Foreign Policy Blogs

China’s Good Samaritans

Beijing mulls laws to protect Good Samaritans

A passerby helps an old man hit by a car, in Beijing September 9, 2014 (Photo/IC)

Joseph Nye of Harvard University first coined the term “soft power” in his 1990 book, Bound to Lead: The Changing Nature of American Power.  He explored further the notion of soft power in his 2004 book, Soft Power: The Means to Success in World Politics, arguing: “A country may obtain the outcomes it wants in world politics because other countries – admiring its values, emulating its example, aspiring to its level of prosperity and openness – want to follow it. In this sense, it is also important to set the agenda and attract others in world politics, and not only to force them to change by threatening military force or economic sanctions.  This soft power – getting others to want the outcomes that you want – co-opts people rather than coerces them.”

China rightly deserves any soft power emanating from its ability to pull millions out of poverty, and the example Beijing is setting in renewable energy and electric cars is laudable.  But there is still work to be done – one such area is the scarcity of good Samaritan behavior.

Good Samaritans, those who help people on the spur of the moment, are unfortunately a rare species in China.   The name comes from the parable of the Good Samaritan, as told by Jesus in the Bible of a traveler who is stripped of clothing, beaten, and left half dead alongside the road. A priest and then a Levite both pass and avoid the man, until a Samaritan stops to help.  Some European countries, such as France and Germany, have Good Samaritan laws which impose a duty on citizens to intervene with assistance for those in need.   

Yet in China there is little trust between strangers, with many citizens justly fearing being blackmailed by fraudsters, or sued in court for aggravating the injuries of victims.  Most Chinese are familiar with at least one legal case where those who tried to help were successfully sued by the victim for either causing injury or creating the incident.  In 2006, a Nanjing man was ordered to pay 40 percent of an elderly woman’s medical bill after she broke her leg – on the presumption he must have been guilty to have helped her.  Another man committed suicide after being found guilty of knocking down a senior citizen in south China’s Guangdong Province in 2014.  During my six years in Shanghai, I was often advised by Chinese friends to not interfere in “local matters” and once saw a man jump into the side of a car, an act I was told was an oft-employed effort to collect compensation from the driver, usually decided on the spot after any vehicle accident.

I left China in 2012 for a number of reasons, but my decision was sealed after watching a surveillance video on YouTube showing a two-year-old girl named Yueyue being consecutively run over by a van and a light-duty truck in Foshan a year earlier.  Some 18 passersby were taped walking past the girl without offering help.  The girl died later after days of medical treatment.  The driver later told the China Daily “If she is dead, I may pay only about 20,000 yuan ($3,180).  But if she is injured, it may cost me hundreds of thousands of yuan.”  In April 2017, a woman crossing the street in Henan province was hit by a taxi which didn’t stop and was run over again by a SUV, while pedestrians witnessing the incident kept walking.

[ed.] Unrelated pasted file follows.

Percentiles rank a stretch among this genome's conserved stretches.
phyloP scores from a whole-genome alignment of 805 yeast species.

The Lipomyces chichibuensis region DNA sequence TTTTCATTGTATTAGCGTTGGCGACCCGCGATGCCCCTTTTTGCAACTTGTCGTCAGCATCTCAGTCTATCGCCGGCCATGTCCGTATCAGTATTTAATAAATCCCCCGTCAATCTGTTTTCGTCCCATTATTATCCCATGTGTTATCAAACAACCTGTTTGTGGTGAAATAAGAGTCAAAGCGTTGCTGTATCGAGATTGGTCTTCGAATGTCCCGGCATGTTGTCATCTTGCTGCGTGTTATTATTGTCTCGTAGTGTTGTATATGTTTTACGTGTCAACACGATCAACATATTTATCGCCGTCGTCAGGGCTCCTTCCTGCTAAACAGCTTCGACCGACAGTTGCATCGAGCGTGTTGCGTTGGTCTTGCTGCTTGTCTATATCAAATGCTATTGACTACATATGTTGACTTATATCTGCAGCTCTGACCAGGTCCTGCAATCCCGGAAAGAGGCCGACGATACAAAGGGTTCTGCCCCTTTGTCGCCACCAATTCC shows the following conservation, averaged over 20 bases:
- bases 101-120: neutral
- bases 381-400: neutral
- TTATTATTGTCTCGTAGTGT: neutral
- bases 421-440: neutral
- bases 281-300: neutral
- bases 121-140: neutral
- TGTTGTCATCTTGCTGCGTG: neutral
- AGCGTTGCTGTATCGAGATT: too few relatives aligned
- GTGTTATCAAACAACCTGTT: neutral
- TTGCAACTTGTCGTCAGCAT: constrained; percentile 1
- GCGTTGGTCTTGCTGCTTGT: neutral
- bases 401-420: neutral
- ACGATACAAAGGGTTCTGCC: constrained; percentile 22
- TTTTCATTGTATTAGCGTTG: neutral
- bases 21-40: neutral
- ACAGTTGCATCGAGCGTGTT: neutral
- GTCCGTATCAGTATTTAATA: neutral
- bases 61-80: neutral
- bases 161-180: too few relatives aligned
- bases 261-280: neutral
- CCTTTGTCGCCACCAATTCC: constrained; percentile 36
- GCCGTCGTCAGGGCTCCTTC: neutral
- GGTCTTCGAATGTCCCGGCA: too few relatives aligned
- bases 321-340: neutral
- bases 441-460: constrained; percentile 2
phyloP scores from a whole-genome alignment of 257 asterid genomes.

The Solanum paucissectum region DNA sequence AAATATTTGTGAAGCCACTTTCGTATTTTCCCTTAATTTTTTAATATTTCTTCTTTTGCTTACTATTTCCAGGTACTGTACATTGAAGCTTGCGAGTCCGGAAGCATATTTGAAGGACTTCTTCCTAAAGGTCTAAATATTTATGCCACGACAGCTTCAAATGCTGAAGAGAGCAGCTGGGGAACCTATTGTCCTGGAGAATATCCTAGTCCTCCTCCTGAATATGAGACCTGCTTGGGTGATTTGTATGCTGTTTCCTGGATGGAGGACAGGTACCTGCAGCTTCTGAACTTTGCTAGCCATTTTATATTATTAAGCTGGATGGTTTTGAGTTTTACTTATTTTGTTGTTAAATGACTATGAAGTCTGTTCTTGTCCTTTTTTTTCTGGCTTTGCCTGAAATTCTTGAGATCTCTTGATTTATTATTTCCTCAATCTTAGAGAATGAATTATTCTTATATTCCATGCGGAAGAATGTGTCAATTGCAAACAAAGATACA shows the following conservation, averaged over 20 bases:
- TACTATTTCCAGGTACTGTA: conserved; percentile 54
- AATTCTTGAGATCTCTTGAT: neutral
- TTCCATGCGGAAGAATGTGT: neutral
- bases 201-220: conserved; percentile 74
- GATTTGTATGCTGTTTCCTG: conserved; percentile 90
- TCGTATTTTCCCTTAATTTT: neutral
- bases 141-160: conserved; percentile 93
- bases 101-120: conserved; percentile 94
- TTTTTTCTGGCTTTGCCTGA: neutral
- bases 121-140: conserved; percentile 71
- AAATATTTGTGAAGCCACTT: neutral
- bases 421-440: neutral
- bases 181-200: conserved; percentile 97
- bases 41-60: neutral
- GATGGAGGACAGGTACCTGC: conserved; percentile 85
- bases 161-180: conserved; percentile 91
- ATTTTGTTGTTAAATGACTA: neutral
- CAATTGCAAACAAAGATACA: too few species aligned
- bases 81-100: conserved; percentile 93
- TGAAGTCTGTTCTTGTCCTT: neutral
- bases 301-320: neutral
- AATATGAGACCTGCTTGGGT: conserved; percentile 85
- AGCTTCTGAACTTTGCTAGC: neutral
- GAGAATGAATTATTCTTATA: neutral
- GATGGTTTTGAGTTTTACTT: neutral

So it comes with some relief the recent announcement of China’s Good Samaritan law, which went into effect on October 1, China’s National Day, which provides protection to those who voluntarily offer emergency assistance to victims who are, or who they believe to be, injured, ill, in danger, or otherwise incapacitated, ensuring that they will not be held civilly liable in the event that they harm the person they are trying to save, according to China’s official Xinhua news agency.

While it is true that rescuers could cause more damage to those already injured, just walking by without doing anything was never the proper response.  There are usually enough witnesses around at anytime in China who could vouch for the innocence of those accused good Samaritans.  And professional rescue should be just a phone call away.  Here in Ho Chi Minh City, strangers will not hesitate to stop and rush to help those involved in the frequent accidents – which kill one person every hour in Vietnam.  With the new Good Samaritan law taking effect in China, we can hope the same attitude eventually prevails in China, and China can gain some soft power by leading from example.   

 

Author

Gary Sands
Gary Sands

Gary Sands is a Senior Analyst at Wikistrat, a crowdsourced consultancy, and a Director at Highway West Capital Advisors, a venture capital, project finance and political risk advisory. He has contributed a number of op-eds for Forbes, U.S. News and World Report, Newsweek, Washington Times, The Diplomat, The National Interest, International Policy Digest, Asia Times, EurasiaNet, Eurasia Review, Indo-Pacific Review, the South China Morning Post, and the Global Times. He was previously employed in lending and advisory roles at Shell Capital, ABB Structured Finance, and the U.S. Overseas Private Investment Corporation. He earned his Masters of Business Administration in International Business from the George Washington University in Washington, D.C. and a Bachelor of Science in Finance at the University of Connecticut in Storrs, Connecticut. He spent six years in Shanghai from 2006-2012, four years in Rio de Janeiro, and is currently based in Ho Chi Minh City, Vietnam. Twitter@ForeignDevil666

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